Last Updated on Thursday, 26 October, 2023 at 2:34 pm by Andre Camilleri
All new third-country nationals (TCNs) seeking to relocate to Malta to be employed in the tourism and catering industries will be required to sit for a number of courses before coming over as from 2024, the government announced Thursday.
By 2025, all tourism and hospitality workers will require a skills card to work in the industry, ITS CEO Pierre Fenech said.
The prospective employees will be required to follow courses which tackle English proficiency, basic customer care, and knowledge on the Maltese tourism product. These will be conducted by the Institute for Tourism Studies (ITS).
Fenech said that the industry requires quality workers, and a skills card is the first step in a long journey to ensure that this is achieved. Since staff turnover in the industry is significantly higher than that in other sectors, this has resulted in large volumes of untrained workers.
As from 2024, when an employer in the industry seeks to employ TCNs, the potential employees have to complete the online courses and, once this process is ready, the applicants can progress with their work permit registration with Identità.
If a work permit is granted, the applicant must schedule an appointment with ITS three weeks prior to arrival in Malta, in order to sit for in-person assessments. The assessments are to be held in three days from the date of arrival.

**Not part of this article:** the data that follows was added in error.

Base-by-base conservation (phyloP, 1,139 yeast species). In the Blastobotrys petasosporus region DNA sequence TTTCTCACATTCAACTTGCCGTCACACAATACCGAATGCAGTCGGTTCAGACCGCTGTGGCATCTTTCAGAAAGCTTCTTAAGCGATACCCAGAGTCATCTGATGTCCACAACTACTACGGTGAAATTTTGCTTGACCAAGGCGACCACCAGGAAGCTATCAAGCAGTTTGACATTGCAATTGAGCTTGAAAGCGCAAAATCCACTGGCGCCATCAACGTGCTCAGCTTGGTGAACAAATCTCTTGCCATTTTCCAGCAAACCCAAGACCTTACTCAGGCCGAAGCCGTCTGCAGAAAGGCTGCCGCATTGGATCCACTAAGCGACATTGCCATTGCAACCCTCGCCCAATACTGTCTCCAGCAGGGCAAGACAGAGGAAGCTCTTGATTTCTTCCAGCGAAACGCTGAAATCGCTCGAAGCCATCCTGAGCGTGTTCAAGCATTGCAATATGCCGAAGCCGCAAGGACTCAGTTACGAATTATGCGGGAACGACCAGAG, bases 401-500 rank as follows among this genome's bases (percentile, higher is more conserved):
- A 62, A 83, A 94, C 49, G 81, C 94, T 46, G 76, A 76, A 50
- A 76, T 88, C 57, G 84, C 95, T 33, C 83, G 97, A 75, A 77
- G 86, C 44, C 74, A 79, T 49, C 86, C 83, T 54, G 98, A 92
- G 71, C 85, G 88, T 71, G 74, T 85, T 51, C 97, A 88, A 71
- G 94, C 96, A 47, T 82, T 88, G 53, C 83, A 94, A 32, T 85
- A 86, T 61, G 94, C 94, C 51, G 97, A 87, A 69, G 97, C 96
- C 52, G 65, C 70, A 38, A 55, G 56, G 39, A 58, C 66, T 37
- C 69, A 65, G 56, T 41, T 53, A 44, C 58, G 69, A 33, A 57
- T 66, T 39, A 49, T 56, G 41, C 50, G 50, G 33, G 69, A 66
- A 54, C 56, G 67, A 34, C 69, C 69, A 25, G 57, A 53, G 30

If an applicant fails their in-person assessment, ITS is to inform Identità for the TCN to be expatriated. If the exam is passed, Identità confirms the applicant’s work permit.
The employers in question must then be registered by the Malta Tourism Authority (MTA), which finally issues the skills cards.
By October 2024, all employees seeking renewal for their work permit will also be required to sit for the courses, and by January 2025, this extends to Maltese and EU citizens.
Identità CEO Mark Mallia stated that the agency will work closely with ITS in order to verify an applicant’s skills.
Home affairs minister, Byron Camilleri said the government will be carefully monitoring the effects of the changes in order to implement similar requisites in other industries.
Tourism minister Clayton Bartolo said the government has already consulted with the relevant stakeholders who responded positively to the proposed changes.